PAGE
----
CIBC World Markets says people frequently ask about Canada’s housing market in client meetings.
The answer: “It is a multi-dimensional market and a blanket statement will not do.”
Economists Benjamin Tal and Andrew Grantham put some meat on those bones in a report this week, noting that much has to do with “truths, lies and averages.”
Every region is different, and the market segments are different, they said, concluding that “the market will adjust, but given the many faces of the market, the adjustment will not be uniform.”
Averages, on which so much is based, can “mask” many factors. And thus a national average is pointless.
For example, Calgary’s market had been surging, but in the wake of the oil shock “prices have now started to move downwards, prompting concerns of a hard landing for that market,” Mr. Tal and Mr. Grantham noted.
“But, aided by even lower interest rates, other high-flying markets aren’t seeing any sort of landing yet,” they added.
“In fact, the annual rates of house price growth in Vancouver and Toronto have if anything accelerated since the start of the year.”
Where do they see things headed?
“The lack of supply of low-rise housing in places such as Toronto and Vancouver suggests that most of the adjustment will be felt in the high-rise segment of the market. Excess supply of condo units in Toronto along with potential increases in resale activity by domestic condo investors in a reaction to higher borrowing cost suggests that this market will slow down in the coming years.”
The Greek crisis in emojis ...
Left to right: Greek Finance Minister Yanis Varoufakis, Greek Prime Minister Alexis Tsipras, German Chancellor Angela Merkel, IMF chief Christine Lagarde, euro zone finance ministers group chair Jeroen Dijsselbloem. Disclosure: I think I may have seen someone tweet something similar, but with real emojis.
Quote of the day
“No bulls left in the China shop.”
Brenda Kelly, London Capital Group
Chinese stocks tumble
Chinese stocks took a mighty fall today, while other markets were mixed.
The Shanghai composite plunged 7.4 per cent, Tokyo’s Nikkei lost 0.3 per cent and Hong Kong’s Hang Seng shed 1.8 per cent.
“With the Chinese economy stalling, the 100-per-cent rally in Chinese stocks has never been based on fundamentals but was a trade on the government’s economic stimulus,” said CMC Markets analyst Jasper Lawler.
“But with the government introducing new margin rules, the message that investors have taken is that the government thinks the rally has turned into a bubble and they want it deflated.”
Shares of K+S AG surged today in the wake of Potash Corp. of Saskatchewan’s second run at the German fertilizer company.
As The Globe and Mail’s Rachelle Younglai reports, K+S said yesterday that Potash Corp. has put a proposal to its board, and it may launch a hostile bid.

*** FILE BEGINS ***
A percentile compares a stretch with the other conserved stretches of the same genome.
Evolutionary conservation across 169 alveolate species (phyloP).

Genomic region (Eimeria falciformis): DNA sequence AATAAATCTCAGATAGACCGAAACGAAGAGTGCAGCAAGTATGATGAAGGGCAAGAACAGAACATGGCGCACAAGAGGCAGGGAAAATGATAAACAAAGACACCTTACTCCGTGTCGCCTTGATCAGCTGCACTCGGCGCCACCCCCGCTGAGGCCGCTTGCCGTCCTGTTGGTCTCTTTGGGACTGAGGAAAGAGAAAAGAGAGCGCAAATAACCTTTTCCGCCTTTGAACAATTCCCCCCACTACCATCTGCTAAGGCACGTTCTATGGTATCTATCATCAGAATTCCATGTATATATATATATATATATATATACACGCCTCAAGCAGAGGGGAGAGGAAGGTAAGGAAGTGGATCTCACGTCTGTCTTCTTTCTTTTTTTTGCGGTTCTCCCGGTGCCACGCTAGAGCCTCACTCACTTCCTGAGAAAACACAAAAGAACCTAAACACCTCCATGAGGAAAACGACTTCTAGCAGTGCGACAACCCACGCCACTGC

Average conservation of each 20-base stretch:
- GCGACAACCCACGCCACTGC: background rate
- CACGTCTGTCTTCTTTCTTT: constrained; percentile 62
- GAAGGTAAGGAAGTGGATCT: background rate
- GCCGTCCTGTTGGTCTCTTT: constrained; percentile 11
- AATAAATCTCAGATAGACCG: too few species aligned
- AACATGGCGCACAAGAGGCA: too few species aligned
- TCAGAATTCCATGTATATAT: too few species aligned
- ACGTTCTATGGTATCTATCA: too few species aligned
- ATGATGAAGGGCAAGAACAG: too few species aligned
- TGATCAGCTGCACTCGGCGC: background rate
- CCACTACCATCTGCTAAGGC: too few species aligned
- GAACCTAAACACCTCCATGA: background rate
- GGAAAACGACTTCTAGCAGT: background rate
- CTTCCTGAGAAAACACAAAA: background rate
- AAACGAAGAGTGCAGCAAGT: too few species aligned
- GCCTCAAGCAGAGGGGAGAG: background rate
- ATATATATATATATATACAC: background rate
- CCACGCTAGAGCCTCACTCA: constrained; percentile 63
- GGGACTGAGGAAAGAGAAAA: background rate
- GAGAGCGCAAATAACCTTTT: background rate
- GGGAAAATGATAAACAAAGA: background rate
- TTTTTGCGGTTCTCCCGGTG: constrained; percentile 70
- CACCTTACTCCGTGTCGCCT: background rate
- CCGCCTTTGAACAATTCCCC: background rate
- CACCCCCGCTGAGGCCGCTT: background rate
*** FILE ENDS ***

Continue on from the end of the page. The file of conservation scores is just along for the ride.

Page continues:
Potash Corp. took an earlier run at K+S in the late 1990s, but Germany blocked a deal. K+S is building a potash mine in Saskatchewan.
Video: Flies, flush toilets and the cottage market
Chart of the day
To borrow a slogan from the Toronto Transit Commission, there’s a reason Canadian politicians are queuing up to promote a better way.
“Despite the current reordering of relative growth fortunes, there’s a broader truth in the municipal sector: Larger and denser populations create real demand for new public infrastructure,” said Warren Lovely of National Bank Financial.
“Congestion and gridlock are productivity killers, robbing a given city, province and country of its economic potential,” he said in a report that looks at the money being pledged by the federal political parties in the run-up to the election.
“Little wonder that leaders at all levels of government across the political spectrum are stressing the importance of transit investment.”
Mr. Lovely, the bank’s head of public sector research and strategy, noted the recent pledges by Prime Minister Stephen Harper, New Democratic Party leader Thomas Mulcair and Liberal chief Justin Trudeau, which amount to billions of dollars over a period of years.
Both Mr. Harper and Mr. Mulcair were talking about transit last week in Toronto, where complaints are common.
“One could excuse lower levels of government for reacting cautiously,” Mr. Lovely said.
“But regardless of the political motive, marginal federal investment is a potentially constructive development - for commuters, for local businesses and for a municipal sector that generally bears the greatest burden when it comes to addressing Canada’s infrastructure deficit.”
He was referring to a 2012 study that looked at what was needed to bring city municipal infrastructure up to snuff. That amounted to $172-billion, though there has been some money put in since that calculation.
Mr. Lovely noted that populations have been increasing in all but one of the more than 30 major cities.
“At the heart of Canada’s infrastructure agenda is a pressing need to keep ever larger cities moving,” he said.
“Population gains provide fuel for municipal economic growth and lend support to property markets, enlarging the tax base and bolstering property values.”
Who are you calling maniacs?
Quebecor CEO Pierre Dion on plans to seek an NHL team: “We are all, as individuals, hockey maniacs.”